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TFSA Investors: How to Protect Your Retirement Fund

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Just days after the seemingly bullish billionaire guru Ray Dalio announced that “cash is trash,” the global markets proceeded to suffer a sudden reversal of momentum, with the Dow Jones Industrial Average retreating modestly before finishing the last trading day in January with a violent 2.1% plunge.

The quick reversal of fortune echos Dalio’s overly bullish commentary in early 2018, which preceded one of the sharpest corrections in recent memory.

Call it the Ray Dalio effect, if you will.

While there’s no doubt that Dalio is one of the smartest investors of our time, his abysmally timed bull calls demonstrate that not even a billionaire guru can predict where the markets are headed over the short term. There are a countless number of variables and black swan events that can cause 180-degree shifts in sentiment at any moment.

While it’d be a foolish (that’s a lower-case ‘f’) to see Dalio’s bullish calls as some sort of contrarian indicator, it does make sense to temper your expectations and to reduce risk at times where it’s easy to forget what it’s like to have a significant down day.

As we head into February, I wouldn’t rule out a 10% correction like the one experienced in early 2018, with more volatility as we inch closer to another U.S. election year. It’s times like these when you’ll be looking pretty smart by holding a bit of cash on the sidelines, so you’re not unprepared when for the inevitable turn of the tides.

Hydro One

Consider lower volatility defensive stocks, with above-average dividend yields and below-average betas. Hydro One (TSX:H) is the epitome of an all-weather investment, the type of risk-parity holding that Ray Dalio favours in the place of low-to-no-return assets like cash in an era of absurdly low interest rates.

With a 3.6% yield, Hydro One doesn’t have the richest upfront payout, but what the dividend lacks in size, it more than makes up for in the degree of stability. You see, few firms have a moat that’s as wide as Hydro One’s, as the company has a virtual monopoly over Ontario’s transmission lines.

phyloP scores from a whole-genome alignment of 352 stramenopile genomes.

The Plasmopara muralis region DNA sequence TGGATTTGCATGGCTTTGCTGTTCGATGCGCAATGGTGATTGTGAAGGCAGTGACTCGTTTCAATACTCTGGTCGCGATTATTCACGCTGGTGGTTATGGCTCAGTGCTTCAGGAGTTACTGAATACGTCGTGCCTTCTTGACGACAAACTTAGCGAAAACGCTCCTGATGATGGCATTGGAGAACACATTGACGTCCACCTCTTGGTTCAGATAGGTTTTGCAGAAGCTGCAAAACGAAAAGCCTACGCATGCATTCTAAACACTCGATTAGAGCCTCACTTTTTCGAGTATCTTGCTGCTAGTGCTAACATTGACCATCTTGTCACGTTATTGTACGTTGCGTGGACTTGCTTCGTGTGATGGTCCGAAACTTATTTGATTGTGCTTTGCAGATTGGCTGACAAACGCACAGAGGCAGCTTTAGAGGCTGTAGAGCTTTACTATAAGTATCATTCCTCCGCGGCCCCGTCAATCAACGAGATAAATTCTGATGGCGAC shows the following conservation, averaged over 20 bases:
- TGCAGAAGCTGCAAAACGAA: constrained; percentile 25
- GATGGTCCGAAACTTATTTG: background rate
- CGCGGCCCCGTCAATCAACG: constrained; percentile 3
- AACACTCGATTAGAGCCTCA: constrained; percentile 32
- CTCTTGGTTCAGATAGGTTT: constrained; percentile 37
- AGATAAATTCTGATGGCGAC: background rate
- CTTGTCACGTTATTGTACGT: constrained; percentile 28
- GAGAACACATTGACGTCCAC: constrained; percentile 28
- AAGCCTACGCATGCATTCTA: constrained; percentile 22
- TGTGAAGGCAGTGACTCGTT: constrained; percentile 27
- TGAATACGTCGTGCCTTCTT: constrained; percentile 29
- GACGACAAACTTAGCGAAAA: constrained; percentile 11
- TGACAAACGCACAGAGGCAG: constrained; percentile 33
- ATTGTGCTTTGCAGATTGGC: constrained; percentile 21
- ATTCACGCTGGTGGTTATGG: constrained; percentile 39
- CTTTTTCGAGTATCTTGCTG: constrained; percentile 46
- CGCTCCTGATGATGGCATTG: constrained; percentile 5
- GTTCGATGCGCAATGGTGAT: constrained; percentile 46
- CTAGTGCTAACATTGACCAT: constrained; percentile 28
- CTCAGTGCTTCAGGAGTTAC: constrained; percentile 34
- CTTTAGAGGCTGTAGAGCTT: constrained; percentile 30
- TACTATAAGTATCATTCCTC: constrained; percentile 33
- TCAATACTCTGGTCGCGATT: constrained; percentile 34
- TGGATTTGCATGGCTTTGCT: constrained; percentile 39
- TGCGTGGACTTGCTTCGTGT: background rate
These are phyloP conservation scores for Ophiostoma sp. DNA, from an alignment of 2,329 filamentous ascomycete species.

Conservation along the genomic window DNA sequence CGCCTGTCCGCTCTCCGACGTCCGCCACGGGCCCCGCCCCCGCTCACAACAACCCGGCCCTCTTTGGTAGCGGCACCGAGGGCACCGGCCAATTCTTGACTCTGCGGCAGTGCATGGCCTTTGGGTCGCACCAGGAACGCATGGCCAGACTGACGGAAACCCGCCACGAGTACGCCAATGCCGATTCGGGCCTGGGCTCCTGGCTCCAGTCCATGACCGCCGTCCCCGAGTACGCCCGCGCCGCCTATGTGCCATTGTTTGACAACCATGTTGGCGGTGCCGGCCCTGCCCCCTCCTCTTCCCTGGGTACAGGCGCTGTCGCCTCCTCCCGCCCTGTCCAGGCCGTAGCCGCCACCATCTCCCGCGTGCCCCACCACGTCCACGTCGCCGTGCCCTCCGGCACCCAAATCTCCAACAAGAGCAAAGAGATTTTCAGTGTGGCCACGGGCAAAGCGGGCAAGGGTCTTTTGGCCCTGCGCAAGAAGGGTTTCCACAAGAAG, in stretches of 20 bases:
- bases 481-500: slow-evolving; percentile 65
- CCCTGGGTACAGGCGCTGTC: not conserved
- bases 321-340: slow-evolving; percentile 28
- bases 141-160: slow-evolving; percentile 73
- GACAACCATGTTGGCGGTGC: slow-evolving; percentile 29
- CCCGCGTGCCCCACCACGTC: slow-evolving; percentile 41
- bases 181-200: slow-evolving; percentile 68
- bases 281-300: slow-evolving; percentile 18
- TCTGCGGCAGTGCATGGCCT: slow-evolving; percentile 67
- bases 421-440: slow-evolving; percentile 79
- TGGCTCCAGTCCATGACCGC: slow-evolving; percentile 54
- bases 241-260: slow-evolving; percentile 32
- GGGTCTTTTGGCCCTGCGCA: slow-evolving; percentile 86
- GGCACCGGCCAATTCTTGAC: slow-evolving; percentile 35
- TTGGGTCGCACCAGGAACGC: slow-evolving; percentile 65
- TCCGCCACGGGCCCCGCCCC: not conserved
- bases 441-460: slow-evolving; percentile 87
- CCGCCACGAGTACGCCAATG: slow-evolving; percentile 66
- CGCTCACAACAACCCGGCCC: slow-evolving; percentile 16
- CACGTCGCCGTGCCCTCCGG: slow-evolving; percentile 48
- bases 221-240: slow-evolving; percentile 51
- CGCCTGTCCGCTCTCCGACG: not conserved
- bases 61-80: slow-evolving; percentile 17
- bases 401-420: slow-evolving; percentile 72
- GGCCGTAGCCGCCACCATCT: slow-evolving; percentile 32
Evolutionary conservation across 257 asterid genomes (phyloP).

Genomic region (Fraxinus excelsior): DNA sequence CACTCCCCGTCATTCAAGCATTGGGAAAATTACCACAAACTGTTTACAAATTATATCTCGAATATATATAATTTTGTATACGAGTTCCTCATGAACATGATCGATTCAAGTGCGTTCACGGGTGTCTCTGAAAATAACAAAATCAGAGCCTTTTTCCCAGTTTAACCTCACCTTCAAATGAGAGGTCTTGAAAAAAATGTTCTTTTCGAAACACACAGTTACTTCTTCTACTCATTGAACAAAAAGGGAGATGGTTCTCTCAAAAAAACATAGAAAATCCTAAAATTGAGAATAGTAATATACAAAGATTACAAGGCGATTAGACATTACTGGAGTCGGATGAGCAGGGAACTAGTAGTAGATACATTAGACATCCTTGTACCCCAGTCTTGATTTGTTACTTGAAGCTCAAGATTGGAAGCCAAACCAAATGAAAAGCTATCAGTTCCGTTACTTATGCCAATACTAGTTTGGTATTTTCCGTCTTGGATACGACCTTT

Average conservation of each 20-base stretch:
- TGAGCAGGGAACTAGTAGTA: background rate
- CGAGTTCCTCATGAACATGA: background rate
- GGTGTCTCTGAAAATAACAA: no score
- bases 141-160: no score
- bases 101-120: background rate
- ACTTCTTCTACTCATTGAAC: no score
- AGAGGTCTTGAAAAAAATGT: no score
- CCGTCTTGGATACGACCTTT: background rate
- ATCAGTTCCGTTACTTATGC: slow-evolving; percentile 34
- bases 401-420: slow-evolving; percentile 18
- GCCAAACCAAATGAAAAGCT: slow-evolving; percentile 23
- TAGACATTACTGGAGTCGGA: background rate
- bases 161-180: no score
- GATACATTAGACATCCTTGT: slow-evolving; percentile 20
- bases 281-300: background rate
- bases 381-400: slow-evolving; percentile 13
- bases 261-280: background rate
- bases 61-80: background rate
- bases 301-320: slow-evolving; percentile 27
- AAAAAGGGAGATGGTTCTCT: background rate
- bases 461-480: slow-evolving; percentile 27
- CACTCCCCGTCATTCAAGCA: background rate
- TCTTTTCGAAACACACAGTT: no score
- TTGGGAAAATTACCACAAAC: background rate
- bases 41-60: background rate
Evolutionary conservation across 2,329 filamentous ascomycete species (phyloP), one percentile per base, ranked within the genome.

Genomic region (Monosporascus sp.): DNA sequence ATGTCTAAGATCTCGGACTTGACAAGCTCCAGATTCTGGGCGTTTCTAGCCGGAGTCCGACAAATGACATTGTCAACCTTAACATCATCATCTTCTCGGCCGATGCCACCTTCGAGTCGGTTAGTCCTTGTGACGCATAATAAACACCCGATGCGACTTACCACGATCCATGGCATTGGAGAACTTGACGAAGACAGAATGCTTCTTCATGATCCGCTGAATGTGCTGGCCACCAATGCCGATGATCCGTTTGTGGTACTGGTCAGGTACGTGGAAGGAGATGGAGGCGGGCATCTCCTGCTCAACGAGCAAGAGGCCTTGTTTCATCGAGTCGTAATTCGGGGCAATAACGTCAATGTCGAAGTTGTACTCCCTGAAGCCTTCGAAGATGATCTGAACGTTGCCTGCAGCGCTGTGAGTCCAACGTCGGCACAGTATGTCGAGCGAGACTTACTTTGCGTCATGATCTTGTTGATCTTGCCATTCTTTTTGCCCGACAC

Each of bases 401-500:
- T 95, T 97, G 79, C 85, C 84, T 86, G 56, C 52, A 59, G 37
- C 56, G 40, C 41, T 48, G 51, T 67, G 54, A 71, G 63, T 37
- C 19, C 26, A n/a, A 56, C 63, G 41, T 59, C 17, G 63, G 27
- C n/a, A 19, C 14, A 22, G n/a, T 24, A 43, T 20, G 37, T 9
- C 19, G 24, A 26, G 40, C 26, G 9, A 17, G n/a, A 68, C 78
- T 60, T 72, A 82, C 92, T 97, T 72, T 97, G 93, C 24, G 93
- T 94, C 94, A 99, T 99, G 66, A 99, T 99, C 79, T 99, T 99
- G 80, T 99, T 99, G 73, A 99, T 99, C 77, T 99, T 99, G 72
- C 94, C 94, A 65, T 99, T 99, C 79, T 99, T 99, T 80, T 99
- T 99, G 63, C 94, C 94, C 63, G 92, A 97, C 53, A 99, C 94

Regulated operations make way for some extremely predictable cash flows, but given Ontario remains the most influential shareholder, it’s been tough for the firm to pursue growth outlets in the more attractive U.S. market.

The Avista deal fell through a while back and, moving forward, it’ll be tough to kick growth into high gear until a massive acquisition is made. For now, growth is expected to be modest, and while the stock may not be right for everyone, I do see it as an invaluable part of a TFSA portfolio that’s overweight in cyclical areas of the market.

Great defensive play

The company has a mid-single-digit earnings forecast through 2023, which is below-average, especially in an upmarket. While Hydro One is a stalwart that won’t make you filthy rich, it is one of the best defensive plays you could ask for if you are, in fact, serious about mitigating the risk in your portfolio.

With a 0.15 beta, Hydro One is less likely to follow in the footsteps of the broader market, a good thing if you think the markets are going to head south in a hurry. Furthermore, I see Hydro One as a name that can continue to surge higher despite its modest growth outlook. The hunt for yield is getting tight, and as a premium bond proxy, Hydro One is poised for continued multiple expansion over the months ahead.

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This article represents the opinion of the writer, who may disagree with the “official” recommendation position of a Motley Fool premium service or advisor. We’re Motley! Questioning an investing thesis — even one of our own — helps us all think critically about investing and make decisions that help us become smarter, happier, and richer, so we sometimes publish articles that may not be in line with recommendations, rankings or other content.

Fool contributor Joey Frenette has no position in any of the stocks mentioned.

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